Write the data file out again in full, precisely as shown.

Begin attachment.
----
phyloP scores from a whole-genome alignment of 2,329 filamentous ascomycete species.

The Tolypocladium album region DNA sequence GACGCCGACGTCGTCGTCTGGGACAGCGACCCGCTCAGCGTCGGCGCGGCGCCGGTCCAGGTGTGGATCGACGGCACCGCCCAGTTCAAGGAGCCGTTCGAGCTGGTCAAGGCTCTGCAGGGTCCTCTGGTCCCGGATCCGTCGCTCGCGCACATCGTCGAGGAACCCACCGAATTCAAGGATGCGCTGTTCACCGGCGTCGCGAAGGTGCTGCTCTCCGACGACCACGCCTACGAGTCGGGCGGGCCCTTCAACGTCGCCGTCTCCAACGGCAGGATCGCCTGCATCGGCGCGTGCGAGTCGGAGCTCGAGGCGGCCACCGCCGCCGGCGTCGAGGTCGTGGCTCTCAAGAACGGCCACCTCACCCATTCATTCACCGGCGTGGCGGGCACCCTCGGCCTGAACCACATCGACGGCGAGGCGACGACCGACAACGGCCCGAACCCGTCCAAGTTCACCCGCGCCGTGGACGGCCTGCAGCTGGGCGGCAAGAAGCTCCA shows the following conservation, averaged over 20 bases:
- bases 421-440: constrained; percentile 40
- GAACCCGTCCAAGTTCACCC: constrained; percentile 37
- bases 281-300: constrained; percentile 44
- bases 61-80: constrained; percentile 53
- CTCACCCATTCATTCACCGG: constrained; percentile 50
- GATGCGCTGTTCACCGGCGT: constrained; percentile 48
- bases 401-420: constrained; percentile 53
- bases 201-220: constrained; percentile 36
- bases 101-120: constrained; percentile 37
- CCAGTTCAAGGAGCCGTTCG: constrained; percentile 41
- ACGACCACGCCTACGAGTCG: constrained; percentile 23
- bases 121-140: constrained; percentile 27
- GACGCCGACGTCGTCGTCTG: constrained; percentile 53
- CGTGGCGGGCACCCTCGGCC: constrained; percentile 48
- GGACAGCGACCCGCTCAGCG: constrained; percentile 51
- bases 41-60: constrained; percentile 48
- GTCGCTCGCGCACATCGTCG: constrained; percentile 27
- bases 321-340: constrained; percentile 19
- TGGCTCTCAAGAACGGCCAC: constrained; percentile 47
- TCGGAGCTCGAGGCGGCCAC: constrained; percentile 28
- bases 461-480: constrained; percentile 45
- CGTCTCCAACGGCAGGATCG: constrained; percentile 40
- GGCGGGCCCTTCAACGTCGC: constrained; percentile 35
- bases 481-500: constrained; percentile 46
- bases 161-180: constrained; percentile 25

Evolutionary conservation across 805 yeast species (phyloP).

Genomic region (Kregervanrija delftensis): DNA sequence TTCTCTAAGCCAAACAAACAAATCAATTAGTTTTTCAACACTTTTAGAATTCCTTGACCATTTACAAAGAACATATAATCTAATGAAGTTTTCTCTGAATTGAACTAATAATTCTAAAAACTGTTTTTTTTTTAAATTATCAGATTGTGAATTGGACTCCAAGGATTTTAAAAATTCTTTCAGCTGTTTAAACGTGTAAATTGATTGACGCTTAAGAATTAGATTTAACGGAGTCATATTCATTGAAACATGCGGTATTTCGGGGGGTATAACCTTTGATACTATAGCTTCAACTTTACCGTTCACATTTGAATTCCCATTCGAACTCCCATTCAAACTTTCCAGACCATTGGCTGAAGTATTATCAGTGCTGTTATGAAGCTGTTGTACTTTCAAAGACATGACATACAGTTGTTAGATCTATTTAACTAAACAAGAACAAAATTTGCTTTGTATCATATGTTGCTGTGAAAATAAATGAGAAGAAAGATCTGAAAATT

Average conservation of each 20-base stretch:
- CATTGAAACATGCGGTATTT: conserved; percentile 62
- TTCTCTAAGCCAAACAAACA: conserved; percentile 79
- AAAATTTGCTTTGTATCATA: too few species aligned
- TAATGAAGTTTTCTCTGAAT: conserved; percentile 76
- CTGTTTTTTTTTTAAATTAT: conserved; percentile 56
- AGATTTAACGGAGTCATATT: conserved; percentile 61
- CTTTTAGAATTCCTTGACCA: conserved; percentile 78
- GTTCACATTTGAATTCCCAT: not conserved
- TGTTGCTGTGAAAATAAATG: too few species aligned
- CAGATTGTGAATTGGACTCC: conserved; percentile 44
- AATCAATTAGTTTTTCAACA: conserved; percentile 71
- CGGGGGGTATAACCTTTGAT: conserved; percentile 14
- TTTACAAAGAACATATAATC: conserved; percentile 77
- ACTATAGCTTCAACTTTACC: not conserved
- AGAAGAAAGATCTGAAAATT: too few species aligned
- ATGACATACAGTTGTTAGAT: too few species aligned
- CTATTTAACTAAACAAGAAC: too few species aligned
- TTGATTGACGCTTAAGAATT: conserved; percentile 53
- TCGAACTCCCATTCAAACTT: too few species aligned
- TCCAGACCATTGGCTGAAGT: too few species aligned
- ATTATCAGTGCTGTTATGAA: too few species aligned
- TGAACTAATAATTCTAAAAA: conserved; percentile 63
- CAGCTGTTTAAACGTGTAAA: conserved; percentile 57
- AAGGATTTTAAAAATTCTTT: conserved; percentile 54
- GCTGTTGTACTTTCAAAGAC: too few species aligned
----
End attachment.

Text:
phyloP scores from a whole-genome alignment of 2,329 filamentous ascomycete species.

The Tolypocladium album region DNA sequence GACGCCGACGTCGTCGTCTGGGACAGCGACCCGCTCAGCGTCGGCGCGGCGCCGGTCCAGGTGTGGATCGACGGCACCGCCCAGTTCAAGGAGCCGTTCGAGCTGGTCAAGGCTCTGCAGGGTCCTCTGGTCCCGGATCCGTCGCTCGCGCACATCGTCGAGGAACCCACCGAATTCAAGGATGCGCTGTTCACCGGCGTCGCGAAGGTGCTGCTCTCCGACGACCACGCCTACGAGTCGGGCGGGCCCTTCAACGTCGCCGTCTCCAACGGCAGGATCGCCTGCATCGGCGCGTGCGAGTCGGAGCTCGAGGCGGCCACCGCCGCCGGCGTCGAGGTCGTGGCTCTCAAGAACGGCCACCTCACCCATTCATTCACCGGCGTGGCGGGCACCCTCGGCCTGAACCACATCGACGGCGAGGCGACGACCGACAACGGCCCGAACCCGTCCAAGTTCACCCGCGCCGTGGACGGCCTGCAGCTGGGCGGCAAGAAGCTCCA shows the following conservation, averaged over 20 bases:
- bases 421-440: constrained; percentile 40
- GAACCCGTCCAAGTTCACCC: constrained; percentile 37
- bases 281-300: constrained; percentile 44
- bases 61-80: constrained; percentile 53
- CTCACCCATTCATTCACCGG: constrained; percentile 50
- GATGCGCTGTTCACCGGCGT: constrained; percentile 48
- bases 401-420: constrained; percentile 53
- bases 201-220: constrained; percentile 36
- bases 101-120: constrained; percentile 37
- CCAGTTCAAGGAGCCGTTCG: constrained; percentile 41
- ACGACCACGCCTACGAGTCG: constrained; percentile 23
- bases 121-140: constrained; percentile 27
- GACGCCGACGTCGTCGTCTG: constrained; percentile 53
- CGTGGCGGGCACCCTCGGCC: constrained; percentile 48
- GGACAGCGACCCGCTCAGCG: constrained; percentile 51
- bases 41-60: constrained; percentile 48
- GTCGCTCGCGCACATCGTCG: constrained; percentile 27
- bases 321-340: constrained; percentile 19
- TGGCTCTCAAGAACGGCCAC: constrained; percentile 47
- TCGGAGCTCGAGGCGGCCAC: constrained; percentile 28
- bases 461-480: constrained; percentile 45
- CGTCTCCAACGGCAGGATCG: constrained; percentile 40
- GGCGGGCCCTTCAACGTCGC: constrained; percentile 35
- bases 481-500: constrained; percentile 46
- bases 161-180: constrained; percentile 25

Evolutionary conservation across 805 yeast species (phyloP).

Genomic region (Kregervanrija delftensis): DNA sequence TTCTCTAAGCCAAACAAACAAATCAATTAGTTTTTCAACACTTTTAGAATTCCTTGACCATTTACAAAGAACATATAATCTAATGAAGTTTTCTCTGAATTGAACTAATAATTCTAAAAACTGTTTTTTTTTTAAATTATCAGATTGTGAATTGGACTCCAAGGATTTTAAAAATTCTTTCAGCTGTTTAAACGTGTAAATTGATTGACGCTTAAGAATTAGATTTAACGGAGTCATATTCATTGAAACATGCGGTATTTCGGGGGGTATAACCTTTGATACTATAGCTTCAACTTTACCGTTCACATTTGAATTCCCATTCGAACTCCCATTCAAACTTTCCAGACCATTGGCTGAAGTATTATCAGTGCTGTTATGAAGCTGTTGTACTTTCAAAGACATGACATACAGTTGTTAGATCTATTTAACTAAACAAGAACAAAATTTGCTTTGTATCATATGTTGCTGTGAAAATAAATGAGAAGAAAGATCTGAAAATT

Average conservation of each 20-base stretch:
- CATTGAAACATGCGGTATTT: conserved; percentile 62
- TTCTCTAAGCCAAACAAACA: conserved; percentile 79
- AAAATTTGCTTTGTATCATA: too few species aligned
- TAATGAAGTTTTCTCTGAAT: conserved; percentile 76
- CTGTTTTTTTTTTAAATTAT: conserved; percentile 56
- AGATTTAACGGAGTCATATT: conserved; percentile 61
- CTTTTAGAATTCCTTGACCA: conserved; percentile 78
- GTTCACATTTGAATTCCCAT: not conserved
- TGTTGCTGTGAAAATAAATG: too few species aligned
- CAGATTGTGAATTGGACTCC: conserved; percentile 44
- AATCAATTAGTTTTTCAACA: conserved; percentile 71
- CGGGGGGTATAACCTTTGAT: conserved; percentile 14
- TTTACAAAGAACATATAATC: conserved; percentile 77
- ACTATAGCTTCAACTTTACC: not conserved
- AGAAGAAAGATCTGAAAATT: too few species aligned
- ATGACATACAGTTGTTAGAT: too few species aligned
- CTATTTAACTAAACAAGAAC: too few species aligned
- TTGATTGACGCTTAAGAATT: conserved; percentile 53
- TCGAACTCCCATTCAAACTT: too few species aligned
- TCCAGACCATTGGCTGAAGT: too few species aligned
- ATTATCAGTGCTGTTATGAA: too few species aligned
- TGAACTAATAATTCTAAAAA: conserved; percentile 63
- CAGCTGTTTAAACGTGTAAA: conserved; percentile 57
- AAGGATTTTAAAAATTCTTT: conserved; percentile 54
- GCTGTTGTACTTTCAAAGAC: too few species aligned